3. Exclude one-time or non-recurring expenses
To accurately calculate your monthly burn rate, it’s important to exclude one-time or non-recurring expenses such as one-off legal fees, taxes, or start-up costs that are not likely to be repeated in subsequent months.
4. Calculate average expenses
For your average expenses calculation, gather information about your fixed costs (e.g., rent, payroll, utilities) and your variable expenses (e.g., marketing, legal services). Once you have tallied these numbers, divide the total expenses by the number of months in the examined period to get your average monthly rate.
5. Calculate cash collections (if applicable) for the same time period
If your startup has paying customers, you also need to determine the total amount of cash it collected during the time period. This may involve looking at sales and other sources of income. Depending on the type of business, you may have to subtract refunds, chargebacks, and returns from total gross sales.
This calculation should reflect the cash your business actually collected from customers, rather than the revenue you booked. Many startups sell annual contracts where payment is collected in full up-front, but revenue is recognized over the duration of the contract. This can lead to inaccurate burn rate calculations, so it’s important to focus on cash flow over revenue.
6. Subtract cash collections from average monthly expenses
Once you have an exact figure for your total cash collections and average expenses, subtract the former from the latter to get your monthly burn rate. This will be a positive (profit) or negative (loss) number that reflects how much money was spent against incoming cash over one month.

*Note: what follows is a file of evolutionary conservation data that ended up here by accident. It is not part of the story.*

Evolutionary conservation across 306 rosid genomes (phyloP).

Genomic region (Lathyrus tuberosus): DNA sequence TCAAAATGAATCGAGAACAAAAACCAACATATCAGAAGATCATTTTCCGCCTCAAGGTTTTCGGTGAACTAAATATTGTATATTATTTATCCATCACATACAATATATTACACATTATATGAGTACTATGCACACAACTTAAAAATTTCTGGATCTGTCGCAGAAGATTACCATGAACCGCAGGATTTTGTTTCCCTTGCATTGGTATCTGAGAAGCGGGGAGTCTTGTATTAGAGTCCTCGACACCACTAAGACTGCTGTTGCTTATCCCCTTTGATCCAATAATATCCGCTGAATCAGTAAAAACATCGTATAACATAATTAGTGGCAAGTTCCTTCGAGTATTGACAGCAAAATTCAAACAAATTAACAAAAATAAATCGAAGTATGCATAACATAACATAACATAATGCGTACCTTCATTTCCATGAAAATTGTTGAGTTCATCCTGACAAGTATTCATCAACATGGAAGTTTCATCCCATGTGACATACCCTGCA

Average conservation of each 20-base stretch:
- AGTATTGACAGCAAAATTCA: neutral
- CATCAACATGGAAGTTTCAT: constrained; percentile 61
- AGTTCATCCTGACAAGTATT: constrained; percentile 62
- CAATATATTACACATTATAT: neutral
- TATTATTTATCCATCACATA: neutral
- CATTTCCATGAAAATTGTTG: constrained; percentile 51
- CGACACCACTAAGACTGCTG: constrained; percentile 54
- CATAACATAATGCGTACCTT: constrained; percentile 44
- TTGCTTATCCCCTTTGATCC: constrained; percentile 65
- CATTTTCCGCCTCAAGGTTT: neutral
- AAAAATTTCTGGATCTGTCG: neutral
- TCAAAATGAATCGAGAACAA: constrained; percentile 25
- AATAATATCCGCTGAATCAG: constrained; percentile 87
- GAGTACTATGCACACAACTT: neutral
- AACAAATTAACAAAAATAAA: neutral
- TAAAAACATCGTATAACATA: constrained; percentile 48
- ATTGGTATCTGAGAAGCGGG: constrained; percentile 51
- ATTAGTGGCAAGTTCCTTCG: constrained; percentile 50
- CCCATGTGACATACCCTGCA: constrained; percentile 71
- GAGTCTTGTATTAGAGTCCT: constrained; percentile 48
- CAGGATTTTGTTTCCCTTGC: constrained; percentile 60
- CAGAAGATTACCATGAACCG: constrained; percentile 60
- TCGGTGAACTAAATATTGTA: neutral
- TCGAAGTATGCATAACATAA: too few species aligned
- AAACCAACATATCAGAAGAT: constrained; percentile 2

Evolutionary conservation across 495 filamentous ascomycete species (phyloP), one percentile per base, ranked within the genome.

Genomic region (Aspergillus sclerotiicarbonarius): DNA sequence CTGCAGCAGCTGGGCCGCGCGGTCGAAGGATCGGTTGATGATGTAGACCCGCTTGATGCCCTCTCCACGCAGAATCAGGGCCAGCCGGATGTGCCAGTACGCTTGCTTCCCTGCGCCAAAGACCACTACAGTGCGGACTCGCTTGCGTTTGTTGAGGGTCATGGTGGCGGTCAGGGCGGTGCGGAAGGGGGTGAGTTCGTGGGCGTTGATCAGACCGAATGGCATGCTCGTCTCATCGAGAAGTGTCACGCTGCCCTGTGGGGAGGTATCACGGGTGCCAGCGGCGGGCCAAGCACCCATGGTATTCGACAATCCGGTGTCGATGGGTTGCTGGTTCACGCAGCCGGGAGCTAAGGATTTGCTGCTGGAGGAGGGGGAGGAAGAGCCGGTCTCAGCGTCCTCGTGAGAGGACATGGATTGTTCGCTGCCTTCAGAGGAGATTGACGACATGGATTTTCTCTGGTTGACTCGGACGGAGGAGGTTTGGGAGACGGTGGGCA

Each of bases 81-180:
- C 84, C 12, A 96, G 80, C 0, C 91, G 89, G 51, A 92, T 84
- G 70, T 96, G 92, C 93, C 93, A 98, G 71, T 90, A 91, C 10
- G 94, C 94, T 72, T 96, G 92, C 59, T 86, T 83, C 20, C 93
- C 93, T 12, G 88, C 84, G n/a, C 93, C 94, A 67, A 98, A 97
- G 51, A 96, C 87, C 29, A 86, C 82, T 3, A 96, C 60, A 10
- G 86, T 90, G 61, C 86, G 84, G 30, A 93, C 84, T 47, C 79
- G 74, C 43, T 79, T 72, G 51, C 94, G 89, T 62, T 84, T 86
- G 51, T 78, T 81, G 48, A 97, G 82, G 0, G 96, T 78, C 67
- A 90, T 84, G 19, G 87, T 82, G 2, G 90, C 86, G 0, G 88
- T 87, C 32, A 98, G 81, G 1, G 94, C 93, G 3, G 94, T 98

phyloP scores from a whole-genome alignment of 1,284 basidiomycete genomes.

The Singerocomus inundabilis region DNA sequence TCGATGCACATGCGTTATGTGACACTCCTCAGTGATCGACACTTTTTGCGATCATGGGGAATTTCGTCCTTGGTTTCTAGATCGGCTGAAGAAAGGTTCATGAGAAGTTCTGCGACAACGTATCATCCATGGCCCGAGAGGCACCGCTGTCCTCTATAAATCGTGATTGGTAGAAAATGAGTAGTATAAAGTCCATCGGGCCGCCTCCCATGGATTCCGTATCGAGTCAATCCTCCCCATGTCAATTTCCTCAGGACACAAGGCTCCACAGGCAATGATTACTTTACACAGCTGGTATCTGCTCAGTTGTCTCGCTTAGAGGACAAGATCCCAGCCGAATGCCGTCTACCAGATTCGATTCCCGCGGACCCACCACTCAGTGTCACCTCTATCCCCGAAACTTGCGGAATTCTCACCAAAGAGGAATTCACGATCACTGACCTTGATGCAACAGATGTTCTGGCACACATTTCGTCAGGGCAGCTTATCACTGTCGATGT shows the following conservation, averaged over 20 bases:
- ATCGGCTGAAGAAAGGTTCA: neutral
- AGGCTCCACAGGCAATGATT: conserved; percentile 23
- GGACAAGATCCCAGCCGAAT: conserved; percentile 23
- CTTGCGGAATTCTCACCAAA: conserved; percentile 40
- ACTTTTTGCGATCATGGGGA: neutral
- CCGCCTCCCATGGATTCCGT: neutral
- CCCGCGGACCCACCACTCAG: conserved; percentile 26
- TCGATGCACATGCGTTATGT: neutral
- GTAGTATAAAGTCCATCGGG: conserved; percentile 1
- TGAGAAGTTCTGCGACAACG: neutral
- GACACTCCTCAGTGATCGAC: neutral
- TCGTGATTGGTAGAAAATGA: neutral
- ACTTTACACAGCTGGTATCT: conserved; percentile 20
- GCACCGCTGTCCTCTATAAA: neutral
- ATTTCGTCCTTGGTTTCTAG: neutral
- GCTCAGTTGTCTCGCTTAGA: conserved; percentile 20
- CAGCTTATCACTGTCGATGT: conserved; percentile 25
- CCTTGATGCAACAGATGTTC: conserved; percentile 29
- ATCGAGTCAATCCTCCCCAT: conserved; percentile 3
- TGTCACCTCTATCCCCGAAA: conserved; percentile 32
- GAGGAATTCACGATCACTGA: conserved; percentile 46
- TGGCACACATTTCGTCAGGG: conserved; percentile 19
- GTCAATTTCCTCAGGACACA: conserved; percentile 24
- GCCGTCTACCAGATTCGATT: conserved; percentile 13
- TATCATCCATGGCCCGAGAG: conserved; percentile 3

7. Analyze and interpret the resulting burn rate figure
Analyzing and interpreting your business’s burn rate is critical in understanding how resources are allocated and managing cash flow. By reviewing past spending trends, understanding current expenditures, and comparing them with industry averages, you can use burn rate analysis to ensure that your burn rate aligns with your business objectives.
Tips to Manage Burn Rate
Founders should carefully track and manage monthly burn rate to take advantage of the available cash runway and ensure financial stability going forward. To do so, several burn rate optimization strategies can be implemented:
Long-term Financial Modeling and Budgeting: A core component of managing burn rate is having a long-term view of your organization's finances. By creating detailed financial models that look out over multiple years, you can identify areas where expenses could be reduced or delayed while maintaining an accurate picture of your budget projections. A clear understanding of your cash flow will help you identify opportunities for reducing costs or increasing income without disrupting operations.